World First at Bletchley Park - a Truly Enigmatic Reunion

Largest ever exhibition of enigma and other cypher machines in celebration of 70th anniversary of arrival of codebreakers. Saturday 5 and Sunday 6 September 2009.

Bletchley, United Kingdom, July 30, 2009 --( On 4 September 1939, the day after the declaration of war by Prime Minister Chamberlain, codebreakers, including Alan Turing and Gordon Welchman, reported for top-secret duties at Bletchley Park and so began a most remarkable period in codebreaking history; the breaking of German Enigma.

Today, Bletchley Park is home to an impressive permanent collection of Enigma and other vintage cypher machines and equipment but to mark this special anniversary weekend, the exhibits will multiply when over 70 more, previously top-secret, machines from all around the world will be on display. The arrival of these extraordinary encoding machines will coincide on the Sunday with Bletchley Park’s Annual Enigma Reunion event, uniting them with many of the men and women who cracked their codes during World War Two, often without ever having seen the machine itself.

The machines will be arriving from museums and private and government collections all around the world, including the UK’s own Government Communications Headquarters (GCHQ), the USA’s National Cryptologic Museum and military museums in Scandinavia and Europe. Some of the machines have never before been publicly shown in the UK – such as the Enigma KD, Swiss K, T and other interesting machines that are still under wraps until this event opens.

Based on the same general principles, these Enigma models were developed for specific purposes and users: the Enigma T was made in Germany for the Japanese to encipher messages but only a few ever arrived at their destination, as many were intercepted or destroyed in convoy by the allied forces; Enigma K was an early commercially available version - originally the Enigma machine was designed for the banking industry and only later put to military use by the Germans.

Simon Greenish, director of the Bletchley Park Trust said, “We are extremely privileged to be hosting this event with the support of GCHQ. It promises to be an exciting, once-in-a-lifetime opportunity to see such a large number of the world’s incredibly rare cypher machines in one place. The fact that we will also be in the presence of so many of Bletchley Park’s exceptional wartime veterans will make it a truly phenomenal occasion.”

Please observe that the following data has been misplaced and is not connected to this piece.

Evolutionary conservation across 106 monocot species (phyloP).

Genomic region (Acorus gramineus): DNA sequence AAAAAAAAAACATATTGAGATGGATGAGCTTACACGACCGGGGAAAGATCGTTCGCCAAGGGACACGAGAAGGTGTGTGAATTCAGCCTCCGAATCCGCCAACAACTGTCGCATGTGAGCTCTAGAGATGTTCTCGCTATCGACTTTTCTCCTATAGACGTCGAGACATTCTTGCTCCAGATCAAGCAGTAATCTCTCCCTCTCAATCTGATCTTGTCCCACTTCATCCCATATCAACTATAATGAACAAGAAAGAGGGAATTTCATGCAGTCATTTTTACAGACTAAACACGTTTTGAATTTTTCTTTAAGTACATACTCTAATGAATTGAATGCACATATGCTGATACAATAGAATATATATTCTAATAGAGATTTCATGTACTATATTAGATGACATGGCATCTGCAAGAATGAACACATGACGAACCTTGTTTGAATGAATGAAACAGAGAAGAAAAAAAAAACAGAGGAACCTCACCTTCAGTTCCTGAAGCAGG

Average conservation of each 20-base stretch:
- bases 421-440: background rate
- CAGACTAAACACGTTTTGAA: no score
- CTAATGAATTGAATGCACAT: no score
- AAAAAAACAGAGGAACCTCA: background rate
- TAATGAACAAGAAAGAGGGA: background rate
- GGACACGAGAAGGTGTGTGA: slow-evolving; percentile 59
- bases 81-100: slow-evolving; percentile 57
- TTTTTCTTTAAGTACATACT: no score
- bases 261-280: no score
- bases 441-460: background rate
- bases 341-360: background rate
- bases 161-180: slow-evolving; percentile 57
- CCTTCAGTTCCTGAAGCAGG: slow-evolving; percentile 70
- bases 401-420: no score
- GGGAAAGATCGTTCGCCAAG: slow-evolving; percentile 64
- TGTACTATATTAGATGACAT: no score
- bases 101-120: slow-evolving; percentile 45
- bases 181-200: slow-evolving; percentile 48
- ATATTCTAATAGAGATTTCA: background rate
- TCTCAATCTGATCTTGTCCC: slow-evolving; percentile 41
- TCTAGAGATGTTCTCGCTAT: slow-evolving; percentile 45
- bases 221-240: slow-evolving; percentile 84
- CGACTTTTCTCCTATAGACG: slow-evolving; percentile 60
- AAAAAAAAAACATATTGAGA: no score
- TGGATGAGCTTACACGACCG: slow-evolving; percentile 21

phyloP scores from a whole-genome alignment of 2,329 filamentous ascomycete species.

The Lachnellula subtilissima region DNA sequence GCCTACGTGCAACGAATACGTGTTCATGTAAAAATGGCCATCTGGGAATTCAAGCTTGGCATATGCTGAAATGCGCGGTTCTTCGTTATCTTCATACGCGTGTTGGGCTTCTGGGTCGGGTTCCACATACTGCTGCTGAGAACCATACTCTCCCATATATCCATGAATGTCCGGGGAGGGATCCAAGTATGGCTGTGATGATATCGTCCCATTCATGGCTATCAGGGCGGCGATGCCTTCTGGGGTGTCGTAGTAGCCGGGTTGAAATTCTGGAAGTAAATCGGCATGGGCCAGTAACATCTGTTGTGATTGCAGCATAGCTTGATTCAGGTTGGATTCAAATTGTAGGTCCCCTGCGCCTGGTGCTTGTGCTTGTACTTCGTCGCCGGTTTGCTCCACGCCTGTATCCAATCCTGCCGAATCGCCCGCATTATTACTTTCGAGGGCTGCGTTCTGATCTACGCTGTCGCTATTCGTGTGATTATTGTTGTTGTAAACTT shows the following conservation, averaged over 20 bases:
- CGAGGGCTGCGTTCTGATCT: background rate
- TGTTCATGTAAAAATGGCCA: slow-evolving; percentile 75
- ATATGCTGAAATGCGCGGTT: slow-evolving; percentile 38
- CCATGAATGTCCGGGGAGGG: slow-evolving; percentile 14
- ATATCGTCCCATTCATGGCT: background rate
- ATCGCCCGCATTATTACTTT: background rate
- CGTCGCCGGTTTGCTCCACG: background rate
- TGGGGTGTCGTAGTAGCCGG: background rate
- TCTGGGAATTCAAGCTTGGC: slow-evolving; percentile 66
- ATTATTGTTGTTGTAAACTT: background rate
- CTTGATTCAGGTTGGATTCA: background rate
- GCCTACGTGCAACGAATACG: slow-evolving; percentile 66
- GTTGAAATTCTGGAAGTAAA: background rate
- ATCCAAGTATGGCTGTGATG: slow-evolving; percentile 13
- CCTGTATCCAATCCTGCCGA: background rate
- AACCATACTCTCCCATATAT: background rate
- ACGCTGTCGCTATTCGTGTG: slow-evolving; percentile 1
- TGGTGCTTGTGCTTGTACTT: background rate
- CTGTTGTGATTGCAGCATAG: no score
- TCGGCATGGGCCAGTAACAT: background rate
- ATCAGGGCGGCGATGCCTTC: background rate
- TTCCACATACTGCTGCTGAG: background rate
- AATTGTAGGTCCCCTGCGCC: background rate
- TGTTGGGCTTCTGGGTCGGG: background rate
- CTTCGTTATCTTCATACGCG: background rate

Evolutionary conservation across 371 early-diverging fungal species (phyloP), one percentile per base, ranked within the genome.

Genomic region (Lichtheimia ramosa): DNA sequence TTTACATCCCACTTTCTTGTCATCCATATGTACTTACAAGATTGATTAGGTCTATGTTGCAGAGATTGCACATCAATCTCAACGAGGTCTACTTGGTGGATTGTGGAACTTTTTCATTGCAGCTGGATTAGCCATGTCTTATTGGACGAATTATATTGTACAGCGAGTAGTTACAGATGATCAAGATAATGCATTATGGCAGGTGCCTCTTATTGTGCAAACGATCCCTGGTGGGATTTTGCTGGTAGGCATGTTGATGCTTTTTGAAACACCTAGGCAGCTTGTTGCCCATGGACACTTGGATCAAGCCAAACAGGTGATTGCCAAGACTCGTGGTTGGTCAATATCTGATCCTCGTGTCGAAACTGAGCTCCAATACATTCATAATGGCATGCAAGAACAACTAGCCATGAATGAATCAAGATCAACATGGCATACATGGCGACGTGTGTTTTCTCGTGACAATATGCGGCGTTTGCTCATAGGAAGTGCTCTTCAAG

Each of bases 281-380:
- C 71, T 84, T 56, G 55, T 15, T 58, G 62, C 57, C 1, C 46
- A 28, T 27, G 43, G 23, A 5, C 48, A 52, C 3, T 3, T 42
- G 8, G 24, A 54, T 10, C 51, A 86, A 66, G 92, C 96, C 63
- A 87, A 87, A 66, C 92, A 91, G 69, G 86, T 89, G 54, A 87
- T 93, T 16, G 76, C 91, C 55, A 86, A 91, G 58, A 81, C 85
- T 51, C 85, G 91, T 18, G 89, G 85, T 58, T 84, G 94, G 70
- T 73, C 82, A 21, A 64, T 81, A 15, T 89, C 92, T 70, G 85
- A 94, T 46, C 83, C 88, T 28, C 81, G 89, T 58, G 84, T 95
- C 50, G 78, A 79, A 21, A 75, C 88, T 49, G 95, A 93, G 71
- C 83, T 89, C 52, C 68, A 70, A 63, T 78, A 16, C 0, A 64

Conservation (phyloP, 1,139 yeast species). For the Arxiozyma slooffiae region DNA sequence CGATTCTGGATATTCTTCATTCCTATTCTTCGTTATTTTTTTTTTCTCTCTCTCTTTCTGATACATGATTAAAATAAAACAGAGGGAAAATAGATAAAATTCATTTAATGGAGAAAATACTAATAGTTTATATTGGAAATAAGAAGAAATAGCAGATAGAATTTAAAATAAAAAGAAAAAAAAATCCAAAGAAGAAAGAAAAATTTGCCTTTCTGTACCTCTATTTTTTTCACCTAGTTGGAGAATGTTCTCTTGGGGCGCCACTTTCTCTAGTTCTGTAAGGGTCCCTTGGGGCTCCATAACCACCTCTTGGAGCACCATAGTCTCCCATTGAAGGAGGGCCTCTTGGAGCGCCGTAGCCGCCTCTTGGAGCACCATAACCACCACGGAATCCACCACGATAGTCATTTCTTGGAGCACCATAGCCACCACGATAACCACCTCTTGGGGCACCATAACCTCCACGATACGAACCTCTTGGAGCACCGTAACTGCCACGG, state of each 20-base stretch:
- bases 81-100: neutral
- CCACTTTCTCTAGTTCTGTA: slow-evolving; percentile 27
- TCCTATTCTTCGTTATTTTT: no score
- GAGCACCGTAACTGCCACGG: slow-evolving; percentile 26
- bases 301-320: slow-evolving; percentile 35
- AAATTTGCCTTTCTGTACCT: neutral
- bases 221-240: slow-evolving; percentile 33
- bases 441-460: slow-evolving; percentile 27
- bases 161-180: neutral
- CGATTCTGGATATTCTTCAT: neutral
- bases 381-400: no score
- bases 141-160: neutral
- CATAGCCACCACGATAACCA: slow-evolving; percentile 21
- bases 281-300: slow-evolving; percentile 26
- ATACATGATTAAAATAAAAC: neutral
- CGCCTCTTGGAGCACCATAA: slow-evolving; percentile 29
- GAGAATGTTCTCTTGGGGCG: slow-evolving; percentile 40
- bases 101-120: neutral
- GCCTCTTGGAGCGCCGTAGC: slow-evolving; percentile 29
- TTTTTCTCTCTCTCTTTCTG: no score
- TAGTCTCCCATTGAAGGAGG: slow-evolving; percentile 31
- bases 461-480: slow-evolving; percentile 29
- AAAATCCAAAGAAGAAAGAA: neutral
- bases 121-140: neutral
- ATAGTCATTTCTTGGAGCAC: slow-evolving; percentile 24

Other highlights of the Event will be special talks by VIP guest speakers, a Battle of Britain Memorial Flight flypast by a Lancaster on the Saturday, a World War Two RAF plotting table, World War Two re-enactors and the opportunity for the children to have a go at making and breaking codes in Spy Workshops.


For visitor information, contact 01908 640404,, or go to

Editors’ Information
There are a number of sponsorship opportunities available for this event. For further details please contact Kelsey Griffin, Director of Museum Operation, Bletchley Park Trust, 01908 272655,

Additional Editors’ Information
· Cost of the Annual Season Ticket is: adults £10, concessions £8 (OAPs and student with valid ID card), children £6 (aged 12 to 16 - children under 12 admitted free of charge) and a family ticket £22.50 (two adults and two children aged 12 to 16). Tickets include a guided tour (subject to availability) and/or the use of an audio guide. On-site parking is £3 per car.
· Bletchley Park is open every day except Christmas Eve, Christmas Day, Boxing Day and New Years Day:
o 1 November to 31 March: weekdays, weekends and Bank Holidays 10.30am - 4.00pm.
o 1 April to 31 October: weekdays 9.30am - 5.00pm, weekends and Bank Holidays 10.30am - 5.00pm.
Redworks PR
Caroline Murdoch
+44 1869 810 443